One might ask what does governance have to do with any of this? In fact, it has everything to do with our experience here. Our Board of Trustees and our Mayor carefully consider how everything from the sanitation to the recreation departments are run. They pass resolutions to manage parking, paving, parks and events. In fact, there is little that you use or enjoy here that is not managed by the Village staff and overseen by our elected officials.
Yes, there have been issues. The second revaluation was not conducted in the way it should have been done, and sometimes people at Village Hall can appear high handed and dismissive to residents' concerns. But if you watched or attended any of the well-publicized meetings at Village Hall on the revaluation, you could see that both the managers and the board have accepted full responsibility for the flawed process and are seeking ways to ameliorate its effects and improve future revaluations. For those who were unfairly assessed, the Board of Assessment Review considered over 1,103 grievances and granted reductions to 373 property owners out of a total of 5,900 property owners, or about 6%.
Is that a reason to disrupt the non-partisan process that has served the Village well since 1930? According to the Non-Partisan Resolution, the system was put into place to, "Obtain the services in public office of many men and women who would not have been available merely as the candidates of a political party in contested elections for village and town office." The League of Women Voters of Scarsdale studied the Non-Partisan system and found that, "The intention of Scarsdale's nonpartisan system is to attract the best possible people to run for school board, village trustee and mayor while minimizing electioneering, money, partisan politics and agenda-driven candidates. Scarsdale's nonpartisan system allows the focus to be on bettering our community, rather than on running costly campaigns."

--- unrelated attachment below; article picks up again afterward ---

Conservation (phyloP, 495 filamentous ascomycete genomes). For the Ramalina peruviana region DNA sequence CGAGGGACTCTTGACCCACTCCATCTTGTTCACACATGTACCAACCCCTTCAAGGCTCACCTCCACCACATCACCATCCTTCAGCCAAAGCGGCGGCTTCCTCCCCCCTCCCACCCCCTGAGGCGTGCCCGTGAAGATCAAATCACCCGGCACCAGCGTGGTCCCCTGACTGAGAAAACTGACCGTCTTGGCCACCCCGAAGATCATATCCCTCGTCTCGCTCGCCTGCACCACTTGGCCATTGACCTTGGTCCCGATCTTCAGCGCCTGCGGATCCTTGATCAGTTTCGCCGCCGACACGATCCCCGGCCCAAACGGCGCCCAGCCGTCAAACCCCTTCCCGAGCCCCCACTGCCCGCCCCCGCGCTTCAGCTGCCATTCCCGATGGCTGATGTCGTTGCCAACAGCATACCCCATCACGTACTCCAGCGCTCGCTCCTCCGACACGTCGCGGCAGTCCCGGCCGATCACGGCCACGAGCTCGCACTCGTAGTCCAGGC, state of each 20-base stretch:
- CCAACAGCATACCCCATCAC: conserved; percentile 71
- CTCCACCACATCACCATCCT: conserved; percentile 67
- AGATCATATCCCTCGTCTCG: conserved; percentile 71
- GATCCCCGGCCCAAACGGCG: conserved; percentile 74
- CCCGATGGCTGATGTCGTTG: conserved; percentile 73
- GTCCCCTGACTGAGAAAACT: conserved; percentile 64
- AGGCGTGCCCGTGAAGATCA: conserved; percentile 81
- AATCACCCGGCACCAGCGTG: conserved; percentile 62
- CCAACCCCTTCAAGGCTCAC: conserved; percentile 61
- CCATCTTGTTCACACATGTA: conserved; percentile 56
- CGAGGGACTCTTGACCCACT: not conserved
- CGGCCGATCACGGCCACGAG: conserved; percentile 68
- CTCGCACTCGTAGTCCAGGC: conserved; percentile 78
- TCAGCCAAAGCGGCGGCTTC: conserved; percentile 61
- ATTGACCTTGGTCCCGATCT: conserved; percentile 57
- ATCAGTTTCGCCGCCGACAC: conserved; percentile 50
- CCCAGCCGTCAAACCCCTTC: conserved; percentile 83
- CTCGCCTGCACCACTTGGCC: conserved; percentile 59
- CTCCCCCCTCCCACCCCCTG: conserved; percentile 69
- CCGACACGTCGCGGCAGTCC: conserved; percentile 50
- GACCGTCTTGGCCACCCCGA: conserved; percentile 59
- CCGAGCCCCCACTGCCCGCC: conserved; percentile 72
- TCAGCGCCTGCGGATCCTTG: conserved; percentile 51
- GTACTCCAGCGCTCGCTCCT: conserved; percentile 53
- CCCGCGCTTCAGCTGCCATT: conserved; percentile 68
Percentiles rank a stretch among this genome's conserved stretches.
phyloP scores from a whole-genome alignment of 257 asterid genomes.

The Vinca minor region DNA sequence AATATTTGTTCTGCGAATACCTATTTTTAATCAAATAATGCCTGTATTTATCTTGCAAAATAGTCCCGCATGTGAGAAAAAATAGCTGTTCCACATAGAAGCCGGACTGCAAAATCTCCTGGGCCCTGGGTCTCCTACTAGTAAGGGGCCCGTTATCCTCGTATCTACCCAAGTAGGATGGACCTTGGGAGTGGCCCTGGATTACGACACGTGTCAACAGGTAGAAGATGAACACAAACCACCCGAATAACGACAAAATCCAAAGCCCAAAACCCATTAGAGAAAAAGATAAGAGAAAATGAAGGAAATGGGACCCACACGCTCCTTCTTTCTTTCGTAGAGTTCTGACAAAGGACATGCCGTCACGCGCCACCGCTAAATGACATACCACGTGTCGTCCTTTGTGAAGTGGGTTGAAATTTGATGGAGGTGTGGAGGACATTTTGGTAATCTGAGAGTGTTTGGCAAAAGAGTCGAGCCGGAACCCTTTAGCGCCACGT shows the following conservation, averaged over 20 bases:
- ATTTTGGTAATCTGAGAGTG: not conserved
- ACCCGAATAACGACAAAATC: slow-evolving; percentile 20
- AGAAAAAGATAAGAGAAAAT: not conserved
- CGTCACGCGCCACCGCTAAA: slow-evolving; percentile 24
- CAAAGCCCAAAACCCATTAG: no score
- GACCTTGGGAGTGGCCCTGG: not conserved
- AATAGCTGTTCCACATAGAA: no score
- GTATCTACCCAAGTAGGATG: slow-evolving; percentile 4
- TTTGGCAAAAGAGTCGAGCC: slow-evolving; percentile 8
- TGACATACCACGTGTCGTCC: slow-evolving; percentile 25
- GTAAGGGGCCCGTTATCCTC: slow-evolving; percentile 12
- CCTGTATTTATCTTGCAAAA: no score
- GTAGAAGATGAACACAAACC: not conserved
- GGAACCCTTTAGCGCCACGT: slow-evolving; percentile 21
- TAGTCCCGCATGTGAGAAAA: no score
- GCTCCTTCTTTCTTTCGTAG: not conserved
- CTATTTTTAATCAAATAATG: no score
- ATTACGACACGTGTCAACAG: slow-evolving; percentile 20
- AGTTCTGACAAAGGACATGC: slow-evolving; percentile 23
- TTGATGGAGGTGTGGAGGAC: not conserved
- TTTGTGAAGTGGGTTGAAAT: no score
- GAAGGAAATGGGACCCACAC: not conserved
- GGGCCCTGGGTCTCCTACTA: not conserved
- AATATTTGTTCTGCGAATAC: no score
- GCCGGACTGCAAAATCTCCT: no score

Though to some, the Non-Partisan system appears to squash public debate, what it does do is to allow qualified and thoughtful residents with the best interest of Scarsdale in mind to serve as Village leaders, without conducting political campaigns. A democratically elected committee of nominators seeks qualified candidates who take an objective approach to the issues at hand and seek solutions that work best for the village. If the Board needs expertise in engineering, sustainability, the law or finance, the committee seeks out candidates who fit the bill. Anyone, with any view, is invited to run for the nominating committee or to put in their name for consideration for Village Trustee or even Mayor.